Request > Restoration of biodiversity and ecosystem services

Is missing knowledge hampering the effectiveness of approaches that aim to restore biodiversity and ecosystem function and services?

Requester: BiodivERsA

Type of request: Knowledge Synthesis
This request aims to understand why current approaches to restoration are not as effective as possible. Gaining a better understanding of the limitations to effective restoration can provide evidence to support more effective investments in restoration. This knowledge can also support stakeholders from wide-ranging fields, with the outcomes being to reduce landscapes’ degradation. Reduced degradation provides opportunities to improve climate resilience and mitigation, improve food security and improve human well‐being.

Reference: Request CfR. 2/2017/2

Expert Working Group
  • Judith Fisher (Fisher Research Pty Ltd/University of Western Australia) (Chair)
  • Jordi Cortina-Segarra (Society for Ecological Restoration Europe)
  • Miriam Grace (School of Biological Sciences University of Anglia, UK) (member of the MEG)
  • David Moreno Mateos (Basque Centre for Climate Change)
  • Patricia Maria Rodriguez Gonzalez (University of Lisbon)
  • Prof. Susan Baker  (Sustainable Places Research Institute – Cardiff University)
  • Jan Frouz (Charles University, Prague)
  • Agata Klimkowska (Eco-Recover Ecosystem Restoration Advice / University of Antwerp ECOBE)
  • Pilar Andres (CREAF/Autonomous University of Barcelona)
  • Apostolos Kyriazopoulos (Democritus University of Thrace)
  • Dr. Craig Bullock (School of Architecture, Planning and Environmental Policy – University College Dublin)
  • Simo Sarkki (Oulu University, Finland)
  • Isma Garcia-Sanchez (Departement of ecology, University of Alicante, Spain)
  • Javier Porras Gómez (Basque Centre for Climate Change, Leioa, Spain)
Contact points
  • KCB Focal Point: Claudia Basta and Julliette Young
  • Secretariat Contact Point: Jorge Ventocilla

The global literature scoping review identified three Key Barriers to effective restoration as:

  1. The lack of a long‐term monitoring of restoration outcomes.
  2. The lack of a clearer definition of goals and planning.
  3. The need for better research methodologies.

with the Key Enabling factors being:

  1. Use of appropriate and well‐tailored restoration techniques.
  2. Societal integration with the restoration project.
  3. Success assessment and evaluation.

The four Key Groupings of Barriers identified in priority order by the Delphi process were:

  1. Insufficient funding.
  2. Low political priority for restoration.
  3. Conflicting interests of different stakeholders.
  4. Lack of integrated land use planning.

During the Delphi process Experts identified key solutions to overcome these Barriers (1‐4) above. Taking into consideration all the findings of our work, recommendations to overcome the barriers have been provided and grouped around the key groupings of barriers:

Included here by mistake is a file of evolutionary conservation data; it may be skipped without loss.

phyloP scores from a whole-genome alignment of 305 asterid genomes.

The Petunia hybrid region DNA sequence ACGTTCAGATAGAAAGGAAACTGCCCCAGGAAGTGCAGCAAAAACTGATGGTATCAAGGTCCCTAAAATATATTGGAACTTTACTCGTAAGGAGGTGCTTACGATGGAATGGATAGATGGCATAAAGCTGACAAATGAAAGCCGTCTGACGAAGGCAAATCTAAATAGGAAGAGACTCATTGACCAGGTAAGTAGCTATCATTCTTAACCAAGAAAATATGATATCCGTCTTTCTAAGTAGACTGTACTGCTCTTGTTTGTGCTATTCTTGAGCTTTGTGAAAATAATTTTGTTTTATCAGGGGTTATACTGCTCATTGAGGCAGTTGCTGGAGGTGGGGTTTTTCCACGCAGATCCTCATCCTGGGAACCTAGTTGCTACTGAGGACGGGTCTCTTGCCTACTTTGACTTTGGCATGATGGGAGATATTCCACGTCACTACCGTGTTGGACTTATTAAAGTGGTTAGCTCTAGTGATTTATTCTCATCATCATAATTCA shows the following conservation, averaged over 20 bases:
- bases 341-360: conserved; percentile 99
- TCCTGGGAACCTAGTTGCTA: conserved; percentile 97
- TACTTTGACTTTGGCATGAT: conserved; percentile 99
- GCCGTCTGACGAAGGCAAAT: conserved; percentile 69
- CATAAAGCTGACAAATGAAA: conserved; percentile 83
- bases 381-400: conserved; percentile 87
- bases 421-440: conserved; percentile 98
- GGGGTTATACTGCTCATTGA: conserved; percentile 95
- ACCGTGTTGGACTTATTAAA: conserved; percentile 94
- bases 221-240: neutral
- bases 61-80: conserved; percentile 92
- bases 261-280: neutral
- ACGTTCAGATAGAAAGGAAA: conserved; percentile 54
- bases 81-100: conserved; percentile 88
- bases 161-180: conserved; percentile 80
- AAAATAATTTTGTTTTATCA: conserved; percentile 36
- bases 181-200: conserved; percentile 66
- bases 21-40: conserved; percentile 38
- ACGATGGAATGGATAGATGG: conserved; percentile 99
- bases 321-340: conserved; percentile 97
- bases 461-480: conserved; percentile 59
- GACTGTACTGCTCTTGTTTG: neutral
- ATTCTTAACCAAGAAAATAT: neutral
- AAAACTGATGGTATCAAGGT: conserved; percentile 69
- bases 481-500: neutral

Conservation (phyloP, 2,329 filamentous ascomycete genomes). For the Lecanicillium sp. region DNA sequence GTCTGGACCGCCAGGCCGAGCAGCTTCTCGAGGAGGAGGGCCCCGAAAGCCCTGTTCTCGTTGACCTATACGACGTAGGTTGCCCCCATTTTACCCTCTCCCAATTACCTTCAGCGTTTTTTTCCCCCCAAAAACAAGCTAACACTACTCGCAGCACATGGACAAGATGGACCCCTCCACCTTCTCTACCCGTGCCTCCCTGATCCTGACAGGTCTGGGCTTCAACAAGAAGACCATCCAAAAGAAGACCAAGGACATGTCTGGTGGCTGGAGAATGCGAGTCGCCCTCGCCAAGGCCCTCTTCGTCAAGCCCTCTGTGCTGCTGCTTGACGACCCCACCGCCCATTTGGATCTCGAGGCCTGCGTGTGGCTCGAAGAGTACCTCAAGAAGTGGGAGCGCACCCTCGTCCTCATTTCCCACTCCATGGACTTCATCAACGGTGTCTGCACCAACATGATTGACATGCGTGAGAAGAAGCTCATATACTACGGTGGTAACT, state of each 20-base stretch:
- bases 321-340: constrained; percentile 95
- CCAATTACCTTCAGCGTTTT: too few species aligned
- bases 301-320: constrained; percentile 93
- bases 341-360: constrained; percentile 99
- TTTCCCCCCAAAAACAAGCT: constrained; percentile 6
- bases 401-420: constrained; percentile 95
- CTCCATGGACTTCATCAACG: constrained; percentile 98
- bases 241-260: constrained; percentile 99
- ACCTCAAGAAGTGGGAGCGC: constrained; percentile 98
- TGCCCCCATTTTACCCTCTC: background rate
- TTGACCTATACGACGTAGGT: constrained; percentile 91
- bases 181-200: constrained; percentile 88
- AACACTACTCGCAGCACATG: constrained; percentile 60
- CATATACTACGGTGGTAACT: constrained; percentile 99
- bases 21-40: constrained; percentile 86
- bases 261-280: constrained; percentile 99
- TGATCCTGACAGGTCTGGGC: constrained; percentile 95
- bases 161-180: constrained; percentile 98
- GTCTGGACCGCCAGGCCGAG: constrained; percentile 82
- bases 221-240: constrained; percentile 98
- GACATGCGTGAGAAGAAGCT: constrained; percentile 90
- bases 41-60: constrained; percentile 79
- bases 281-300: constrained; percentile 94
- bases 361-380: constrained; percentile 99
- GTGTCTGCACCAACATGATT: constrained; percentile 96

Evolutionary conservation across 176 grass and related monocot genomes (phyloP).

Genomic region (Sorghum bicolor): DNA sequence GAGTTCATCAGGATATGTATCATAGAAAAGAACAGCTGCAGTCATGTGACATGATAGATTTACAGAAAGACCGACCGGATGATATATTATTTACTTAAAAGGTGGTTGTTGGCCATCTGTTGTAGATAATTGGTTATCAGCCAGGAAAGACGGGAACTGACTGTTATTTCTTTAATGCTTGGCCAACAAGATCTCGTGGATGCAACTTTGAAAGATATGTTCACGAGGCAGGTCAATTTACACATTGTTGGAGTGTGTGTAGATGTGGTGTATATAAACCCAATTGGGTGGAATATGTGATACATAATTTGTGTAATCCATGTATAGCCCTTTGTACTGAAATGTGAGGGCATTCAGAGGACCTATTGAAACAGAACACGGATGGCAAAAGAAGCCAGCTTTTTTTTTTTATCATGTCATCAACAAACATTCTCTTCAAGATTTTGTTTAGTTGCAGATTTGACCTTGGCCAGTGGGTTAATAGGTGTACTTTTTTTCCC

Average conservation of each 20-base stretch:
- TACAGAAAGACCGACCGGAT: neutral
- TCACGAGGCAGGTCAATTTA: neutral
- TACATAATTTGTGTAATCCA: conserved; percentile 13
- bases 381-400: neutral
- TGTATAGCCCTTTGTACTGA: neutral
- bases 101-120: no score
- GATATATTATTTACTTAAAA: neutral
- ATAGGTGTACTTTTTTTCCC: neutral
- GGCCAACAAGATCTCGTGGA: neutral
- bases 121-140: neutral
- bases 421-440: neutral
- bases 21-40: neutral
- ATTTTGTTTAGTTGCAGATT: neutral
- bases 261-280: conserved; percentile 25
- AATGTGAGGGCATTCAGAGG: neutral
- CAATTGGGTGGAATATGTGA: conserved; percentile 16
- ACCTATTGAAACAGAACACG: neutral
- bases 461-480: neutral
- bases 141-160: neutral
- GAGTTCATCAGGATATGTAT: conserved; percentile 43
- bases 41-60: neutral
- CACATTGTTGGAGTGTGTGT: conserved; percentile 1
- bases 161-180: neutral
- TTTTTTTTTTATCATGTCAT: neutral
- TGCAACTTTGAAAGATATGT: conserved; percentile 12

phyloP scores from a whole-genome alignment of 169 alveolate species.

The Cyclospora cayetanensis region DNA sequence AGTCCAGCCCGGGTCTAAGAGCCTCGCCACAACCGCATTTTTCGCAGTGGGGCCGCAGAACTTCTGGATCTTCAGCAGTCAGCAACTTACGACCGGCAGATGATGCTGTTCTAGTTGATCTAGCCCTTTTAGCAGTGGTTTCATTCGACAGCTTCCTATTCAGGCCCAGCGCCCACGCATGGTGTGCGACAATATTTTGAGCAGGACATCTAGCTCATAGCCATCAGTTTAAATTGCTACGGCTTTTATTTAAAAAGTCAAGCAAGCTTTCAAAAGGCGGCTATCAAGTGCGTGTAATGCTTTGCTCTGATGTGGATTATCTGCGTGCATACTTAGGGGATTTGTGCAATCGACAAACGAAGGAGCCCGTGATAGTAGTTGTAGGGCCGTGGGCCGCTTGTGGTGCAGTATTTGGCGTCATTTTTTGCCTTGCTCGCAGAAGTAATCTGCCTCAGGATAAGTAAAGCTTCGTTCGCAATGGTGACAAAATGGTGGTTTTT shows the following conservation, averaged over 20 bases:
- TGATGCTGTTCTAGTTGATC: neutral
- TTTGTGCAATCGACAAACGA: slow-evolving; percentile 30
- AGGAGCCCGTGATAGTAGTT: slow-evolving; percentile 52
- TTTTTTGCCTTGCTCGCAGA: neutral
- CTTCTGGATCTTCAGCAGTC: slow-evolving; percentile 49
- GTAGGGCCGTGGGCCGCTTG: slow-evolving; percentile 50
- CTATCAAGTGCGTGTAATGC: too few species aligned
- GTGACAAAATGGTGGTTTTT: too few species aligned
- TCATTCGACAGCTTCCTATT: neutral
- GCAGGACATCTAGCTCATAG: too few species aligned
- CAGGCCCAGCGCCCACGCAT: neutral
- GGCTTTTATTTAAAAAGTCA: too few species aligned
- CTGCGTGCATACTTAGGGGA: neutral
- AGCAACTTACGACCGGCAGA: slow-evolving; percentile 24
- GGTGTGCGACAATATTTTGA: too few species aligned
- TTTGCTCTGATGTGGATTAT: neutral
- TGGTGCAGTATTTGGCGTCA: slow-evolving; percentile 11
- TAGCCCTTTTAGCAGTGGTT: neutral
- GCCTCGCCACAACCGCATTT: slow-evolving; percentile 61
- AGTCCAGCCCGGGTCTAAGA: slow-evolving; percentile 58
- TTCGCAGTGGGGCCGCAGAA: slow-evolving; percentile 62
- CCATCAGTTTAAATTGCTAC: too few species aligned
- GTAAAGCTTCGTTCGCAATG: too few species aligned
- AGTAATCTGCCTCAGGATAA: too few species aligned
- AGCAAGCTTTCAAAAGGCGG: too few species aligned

1. Resourcing and Incentives – make restoration possible.
  2. Policy – make restoration count.
  3. Society – make restoration a preferred option.

4. Knowledge ‐ make it into life‐long learning, link, network and facilitate use of knowledge.

Target 2 of the EU Biodiversity Strategy to 2020 states that “By 2020, ecosystems and their services are maintained and enhanced by establishing green infrastructure and restoring at least 15% of degraded ecosystems”.  The findings of the mid‐term review of the European Union Biodiversity Strategy (2015) highlight that for Target 2 “Progress has been made on policy and knowledge improvement actions under this target, and some restoration activities have taken place in Member States. However, this has not yet halted the trend of degradation of ecosystems and services. National and regional frameworks to promote restoration and green infrastructure need to be developed and implemented” (Lammerant et al. 2013). The European Union Biodiversity Strategy is the only policy document that contains a direct and quantitative target for restoration. However, many other European Union level policies, including the Birds and Habitats Directives, the Water Framework Directive, and the Common Agricultural Policy, relate to restoration aims indirectly.

Besides, this request’s topic has gained high policy relevance and importance following the approval of the United Nations Decade on Ecosystem Restoration (2021 to 2030), by the General Assembly on the 1st March 2019. This initiative aims to promote the restoration of degraded or destroyed ecosystems globally as a means of combating the impact of climate change and biodiversity loss and increase food security and water supply. This offers an unprecedented opportunity from the European perspective to implement the findings from this Report, to advance restoration effectiveness across Europe in response to increasing global pressures to scale up restoration actions. Therefore, the outputs of the request aim to be used by DG ENV to feed into the following policy processes: